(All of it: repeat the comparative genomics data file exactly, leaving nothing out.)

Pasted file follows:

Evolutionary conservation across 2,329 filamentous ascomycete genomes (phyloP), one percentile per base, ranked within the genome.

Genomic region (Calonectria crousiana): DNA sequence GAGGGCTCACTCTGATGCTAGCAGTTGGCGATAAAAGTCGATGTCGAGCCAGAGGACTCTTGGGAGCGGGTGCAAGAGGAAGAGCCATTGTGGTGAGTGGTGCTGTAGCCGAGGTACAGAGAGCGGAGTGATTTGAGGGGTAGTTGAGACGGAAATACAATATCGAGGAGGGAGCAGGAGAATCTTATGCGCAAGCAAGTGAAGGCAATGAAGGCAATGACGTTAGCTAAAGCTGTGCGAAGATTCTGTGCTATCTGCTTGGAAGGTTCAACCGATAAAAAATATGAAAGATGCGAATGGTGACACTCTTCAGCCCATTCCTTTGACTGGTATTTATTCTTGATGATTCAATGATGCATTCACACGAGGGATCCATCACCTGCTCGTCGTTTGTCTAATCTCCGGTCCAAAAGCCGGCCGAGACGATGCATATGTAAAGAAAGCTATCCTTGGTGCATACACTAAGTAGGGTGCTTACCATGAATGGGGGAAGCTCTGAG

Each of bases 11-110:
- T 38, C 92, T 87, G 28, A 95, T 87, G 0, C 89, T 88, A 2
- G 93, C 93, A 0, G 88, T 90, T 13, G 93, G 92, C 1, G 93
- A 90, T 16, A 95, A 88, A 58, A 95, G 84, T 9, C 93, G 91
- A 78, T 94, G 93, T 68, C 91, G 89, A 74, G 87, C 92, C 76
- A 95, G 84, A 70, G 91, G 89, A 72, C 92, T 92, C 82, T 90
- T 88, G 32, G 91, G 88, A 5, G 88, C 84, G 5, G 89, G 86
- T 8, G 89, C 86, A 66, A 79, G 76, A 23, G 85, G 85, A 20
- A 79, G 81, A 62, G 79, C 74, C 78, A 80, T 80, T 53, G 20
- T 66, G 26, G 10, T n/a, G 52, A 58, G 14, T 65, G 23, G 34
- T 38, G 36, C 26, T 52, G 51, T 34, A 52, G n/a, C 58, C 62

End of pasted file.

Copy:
Evolutionary conservation across 2,329 filamentous ascomycete genomes (phyloP), one percentile per base, ranked within the genome.

Genomic region (Calonectria crousiana): DNA sequence GAGGGCTCACTCTGATGCTAGCAGTTGGCGATAAAAGTCGATGTCGAGCCAGAGGACTCTTGGGAGCGGGTGCAAGAGGAAGAGCCATTGTGGTGAGTGGTGCTGTAGCCGAGGTACAGAGAGCGGAGTGATTTGAGGGGTAGTTGAGACGGAAATACAATATCGAGGAGGGAGCAGGAGAATCTTATGCGCAAGCAAGTGAAGGCAATGAAGGCAATGACGTTAGCTAAAGCTGTGCGAAGATTCTGTGCTATCTGCTTGGAAGGTTCAACCGATAAAAAATATGAAAGATGCGAATGGTGACACTCTTCAGCCCATTCCTTTGACTGGTATTTATTCTTGATGATTCAATGATGCATTCACACGAGGGATCCATCACCTGCTCGTCGTTTGTCTAATCTCCGGTCCAAAAGCCGGCCGAGACGATGCATATGTAAAGAAAGCTATCCTTGGTGCATACACTAAGTAGGGTGCTTACCATGAATGGGGGAAGCTCTGAG

Each of bases 11-110:
- T 38, C 92, T 87, G 28, A 95, T 87, G 0, C 89, T 88, A 2
- G 93, C 93, A 0, G 88, T 90, T 13, G 93, G 92, C 1, G 93
- A 90, T 16, A 95, A 88, A 58, A 95, G 84, T 9, C 93, G 91
- A 78, T 94, G 93, T 68, C 91, G 89, A 74, G 87, C 92, C 76
- A 95, G 84, A 70, G 91, G 89, A 72, C 92, T 92, C 82, T 90
- T 88, G 32, G 91, G 88, A 5, G 88, C 84, G 5, G 89, G 86
- T 8, G 89, C 86, A 66, A 79, G 76, A 23, G 85, G 85, A 20
- A 79, G 81, A 62, G 79, C 74, C 78, A 80, T 80, T 53, G 20
- T 66, G 26, G 10, T n/a, G 52, A 58, G 14, T 65, G 23, G 34
- T 38, G 36, C 26, T 52, G 51, T 34, A 52, G n/a, C 58, C 62